In today’s world, it seems there are a million reasons to complain – or, at least, many who are active in politics think so. We are incessantly bombarded with messages about inequality, prejudice (unconscious or otherwise), and endless causes for offense. We see people on both ends of the political spectrum responding to injustice and “hatred” by adopting the very same behaviors they strive to oppose – think of Antifa, the fascist anti-fascists, and those who protest “hateful” President Trump by expressing violent wishes toward him and his supporters. Or, conversely, those on the right who become equally as shrill, oppressive and accusatory over political disputes.
On Thanksgiving day, though, we have a perfect opportunity to step back and think about whether we are part of the problem or the solution – a hackneyed phrase perhaps and one made at the risk of sounding preachy, but heck if you can’t sound corny on Thanksgiving, when can you?
As with all festive holidays, alongside the food, family and other traditions, there are a range of stories or fables; Thanksgiving is no different. The purpose of these tales is not just to give us the background on the origins of the celebration, but also to engage us in thought to reflect on what lies beneath the symbolism, pomp, and circumstance. So, as Americans stop to celebrate all they have to be grateful for, here are some anecdotes that got me thinking about the decision to give thanks.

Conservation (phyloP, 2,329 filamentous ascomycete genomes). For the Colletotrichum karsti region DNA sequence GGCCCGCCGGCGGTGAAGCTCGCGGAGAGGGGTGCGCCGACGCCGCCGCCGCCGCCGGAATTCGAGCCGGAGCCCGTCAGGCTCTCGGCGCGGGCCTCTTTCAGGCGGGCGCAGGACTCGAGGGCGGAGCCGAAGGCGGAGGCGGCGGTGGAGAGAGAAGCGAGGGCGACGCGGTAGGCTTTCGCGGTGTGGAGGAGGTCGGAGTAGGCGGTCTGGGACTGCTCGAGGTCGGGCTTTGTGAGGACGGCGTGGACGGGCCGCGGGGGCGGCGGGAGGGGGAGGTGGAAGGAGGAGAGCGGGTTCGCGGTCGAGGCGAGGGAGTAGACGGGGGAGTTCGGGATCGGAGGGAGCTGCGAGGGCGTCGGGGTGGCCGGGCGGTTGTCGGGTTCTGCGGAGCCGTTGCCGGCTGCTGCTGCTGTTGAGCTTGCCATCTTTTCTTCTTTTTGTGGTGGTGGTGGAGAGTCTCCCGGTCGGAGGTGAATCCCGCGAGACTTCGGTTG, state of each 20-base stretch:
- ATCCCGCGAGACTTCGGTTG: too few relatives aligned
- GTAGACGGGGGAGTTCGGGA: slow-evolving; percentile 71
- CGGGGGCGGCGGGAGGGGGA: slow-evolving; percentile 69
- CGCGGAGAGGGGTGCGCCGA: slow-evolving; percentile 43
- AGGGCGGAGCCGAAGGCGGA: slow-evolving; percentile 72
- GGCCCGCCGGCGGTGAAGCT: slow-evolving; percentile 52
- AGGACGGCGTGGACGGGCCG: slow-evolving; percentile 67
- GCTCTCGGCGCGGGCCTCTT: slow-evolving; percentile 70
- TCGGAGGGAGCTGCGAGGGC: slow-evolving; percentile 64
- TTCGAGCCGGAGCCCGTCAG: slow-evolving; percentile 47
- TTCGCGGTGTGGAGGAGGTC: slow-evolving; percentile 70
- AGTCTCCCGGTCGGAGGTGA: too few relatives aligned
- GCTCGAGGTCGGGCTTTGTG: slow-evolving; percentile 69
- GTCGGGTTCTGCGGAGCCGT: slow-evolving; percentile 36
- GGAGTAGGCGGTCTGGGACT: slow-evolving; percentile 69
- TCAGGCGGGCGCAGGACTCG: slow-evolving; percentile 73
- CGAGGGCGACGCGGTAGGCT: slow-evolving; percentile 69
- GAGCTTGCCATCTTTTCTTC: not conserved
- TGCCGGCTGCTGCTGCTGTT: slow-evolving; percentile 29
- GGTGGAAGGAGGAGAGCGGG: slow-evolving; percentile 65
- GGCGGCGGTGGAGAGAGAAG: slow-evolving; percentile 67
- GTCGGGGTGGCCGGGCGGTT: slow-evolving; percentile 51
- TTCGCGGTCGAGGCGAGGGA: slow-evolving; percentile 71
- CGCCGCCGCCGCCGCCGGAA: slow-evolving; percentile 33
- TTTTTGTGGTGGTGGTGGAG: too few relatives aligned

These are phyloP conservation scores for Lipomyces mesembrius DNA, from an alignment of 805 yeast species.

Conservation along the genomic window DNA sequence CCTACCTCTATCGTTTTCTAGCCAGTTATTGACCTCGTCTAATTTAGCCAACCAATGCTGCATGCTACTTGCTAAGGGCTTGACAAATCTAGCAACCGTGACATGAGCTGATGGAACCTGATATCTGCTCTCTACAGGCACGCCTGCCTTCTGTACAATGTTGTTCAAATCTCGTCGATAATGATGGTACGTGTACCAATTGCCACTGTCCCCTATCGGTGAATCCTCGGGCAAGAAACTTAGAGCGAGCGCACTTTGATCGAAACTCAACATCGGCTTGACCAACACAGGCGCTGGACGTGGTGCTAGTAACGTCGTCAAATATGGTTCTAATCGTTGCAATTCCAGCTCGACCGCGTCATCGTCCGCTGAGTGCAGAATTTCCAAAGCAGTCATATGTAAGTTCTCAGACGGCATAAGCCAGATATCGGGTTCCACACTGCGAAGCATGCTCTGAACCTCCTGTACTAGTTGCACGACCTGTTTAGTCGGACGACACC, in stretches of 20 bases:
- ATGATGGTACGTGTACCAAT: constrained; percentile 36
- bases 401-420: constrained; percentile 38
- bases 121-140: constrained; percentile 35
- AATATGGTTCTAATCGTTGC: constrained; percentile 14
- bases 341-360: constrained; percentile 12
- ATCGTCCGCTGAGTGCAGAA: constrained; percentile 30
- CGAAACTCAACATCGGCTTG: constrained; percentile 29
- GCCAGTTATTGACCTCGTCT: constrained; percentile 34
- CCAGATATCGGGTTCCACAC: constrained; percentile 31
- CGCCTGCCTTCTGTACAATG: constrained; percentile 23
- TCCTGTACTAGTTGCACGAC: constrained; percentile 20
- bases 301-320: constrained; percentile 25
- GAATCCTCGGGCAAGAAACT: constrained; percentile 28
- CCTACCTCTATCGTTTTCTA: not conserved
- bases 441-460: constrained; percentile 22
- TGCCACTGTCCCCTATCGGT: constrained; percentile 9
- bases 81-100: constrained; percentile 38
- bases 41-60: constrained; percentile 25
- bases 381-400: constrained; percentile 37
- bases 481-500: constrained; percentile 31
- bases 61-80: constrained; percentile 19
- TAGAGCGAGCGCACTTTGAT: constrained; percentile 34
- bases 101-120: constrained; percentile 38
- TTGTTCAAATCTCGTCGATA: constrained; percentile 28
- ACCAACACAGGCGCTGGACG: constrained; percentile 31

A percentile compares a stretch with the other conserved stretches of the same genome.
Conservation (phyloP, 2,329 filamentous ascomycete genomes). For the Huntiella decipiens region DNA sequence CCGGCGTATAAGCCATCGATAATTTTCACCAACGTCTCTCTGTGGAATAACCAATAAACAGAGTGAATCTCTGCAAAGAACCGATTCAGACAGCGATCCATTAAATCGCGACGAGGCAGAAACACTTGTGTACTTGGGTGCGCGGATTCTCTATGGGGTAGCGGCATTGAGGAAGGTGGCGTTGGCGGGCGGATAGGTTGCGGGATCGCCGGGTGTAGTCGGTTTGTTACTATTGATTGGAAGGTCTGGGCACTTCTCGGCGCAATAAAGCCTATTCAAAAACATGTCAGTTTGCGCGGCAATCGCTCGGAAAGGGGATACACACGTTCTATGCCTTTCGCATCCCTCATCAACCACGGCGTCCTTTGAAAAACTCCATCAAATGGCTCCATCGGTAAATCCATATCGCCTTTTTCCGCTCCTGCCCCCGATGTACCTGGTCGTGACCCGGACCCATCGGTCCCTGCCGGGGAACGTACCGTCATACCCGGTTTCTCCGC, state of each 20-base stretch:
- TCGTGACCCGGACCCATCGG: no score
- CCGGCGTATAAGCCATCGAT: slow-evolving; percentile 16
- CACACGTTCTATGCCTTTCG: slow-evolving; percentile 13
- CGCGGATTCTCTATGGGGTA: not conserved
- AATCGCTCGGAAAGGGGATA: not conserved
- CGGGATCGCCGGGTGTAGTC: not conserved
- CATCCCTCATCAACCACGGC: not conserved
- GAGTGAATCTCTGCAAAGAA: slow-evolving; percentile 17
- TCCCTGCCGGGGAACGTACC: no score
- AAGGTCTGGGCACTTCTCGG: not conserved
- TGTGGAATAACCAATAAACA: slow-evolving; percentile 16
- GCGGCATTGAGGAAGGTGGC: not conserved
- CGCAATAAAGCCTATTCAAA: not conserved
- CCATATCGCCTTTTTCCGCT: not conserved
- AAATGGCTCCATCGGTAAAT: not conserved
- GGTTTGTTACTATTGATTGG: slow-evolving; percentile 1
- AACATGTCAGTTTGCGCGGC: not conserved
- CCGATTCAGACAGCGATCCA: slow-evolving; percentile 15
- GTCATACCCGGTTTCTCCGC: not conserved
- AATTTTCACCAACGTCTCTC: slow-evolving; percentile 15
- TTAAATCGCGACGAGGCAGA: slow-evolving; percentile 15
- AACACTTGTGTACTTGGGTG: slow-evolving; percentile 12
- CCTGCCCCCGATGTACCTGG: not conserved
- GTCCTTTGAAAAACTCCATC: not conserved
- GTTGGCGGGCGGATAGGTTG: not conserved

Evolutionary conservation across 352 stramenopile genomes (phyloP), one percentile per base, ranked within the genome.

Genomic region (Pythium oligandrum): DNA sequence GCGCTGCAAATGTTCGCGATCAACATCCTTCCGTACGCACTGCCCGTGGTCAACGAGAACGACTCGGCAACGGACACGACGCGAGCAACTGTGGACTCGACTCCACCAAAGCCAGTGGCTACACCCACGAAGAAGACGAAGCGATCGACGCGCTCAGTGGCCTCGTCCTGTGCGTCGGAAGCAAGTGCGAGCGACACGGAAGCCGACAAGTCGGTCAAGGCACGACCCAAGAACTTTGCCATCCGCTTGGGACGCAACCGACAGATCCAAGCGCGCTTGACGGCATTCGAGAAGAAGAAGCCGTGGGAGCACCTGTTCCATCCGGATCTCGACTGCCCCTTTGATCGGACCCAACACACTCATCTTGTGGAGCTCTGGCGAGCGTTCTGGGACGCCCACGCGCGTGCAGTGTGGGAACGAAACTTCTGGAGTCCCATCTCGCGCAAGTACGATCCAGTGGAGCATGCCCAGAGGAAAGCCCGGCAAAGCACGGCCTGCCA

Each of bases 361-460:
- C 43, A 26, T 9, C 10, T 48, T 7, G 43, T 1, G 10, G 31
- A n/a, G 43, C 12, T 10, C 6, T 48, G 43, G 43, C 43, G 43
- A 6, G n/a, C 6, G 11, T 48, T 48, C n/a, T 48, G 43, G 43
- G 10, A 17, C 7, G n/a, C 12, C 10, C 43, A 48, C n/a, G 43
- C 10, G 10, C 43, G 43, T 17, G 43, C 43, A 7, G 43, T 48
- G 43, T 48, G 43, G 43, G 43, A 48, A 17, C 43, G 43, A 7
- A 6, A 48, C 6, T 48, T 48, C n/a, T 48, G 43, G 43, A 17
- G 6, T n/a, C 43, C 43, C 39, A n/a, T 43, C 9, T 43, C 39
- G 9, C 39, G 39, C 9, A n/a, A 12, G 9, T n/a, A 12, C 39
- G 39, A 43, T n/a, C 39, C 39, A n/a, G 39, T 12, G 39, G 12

Anger and Compassion
In her 1989 book Maps to Ecstasy, late American dancer Gabrielle Roth recounts an anecdote, describing the relationship many of us have with the concept of compassion toward others:
“We all like to think of ourselves as compassionate, nice people. But, of course, many of us don’t know what being compassionate really means. I remember once doing a workshop on the emotions in which I divided up the participants by asking people to go into five different theatre groups, one for each of the five emotions. About half of them flocked into compassion, and nobody went into anger. So I said, ‘Okay, all those in compassion will be in the anger group instead.’ Well, people began screaming at the top of their lungs, ‘I’m not angry! I don’t belong in the anger group.’ Others sulked in resentment. In short order, these people discovered the paradox of their response: they had just done the anger theatre piece, albeit unconsciously.”
In the polarized political climate of today, how many protests have we seen that preach compassion, but ring with anger against those who disagree with the cause?
But how to counter this problem?
The Cookie Thief
Perhaps the answer can be found in the humorous poem The Cookie Thief, written by Valerie Cox and originally published in the 1996 volume of the Chicken Soup for the Soul book series. It was made famous by the late counselor and author Wayne Dyer, who reads it in this video: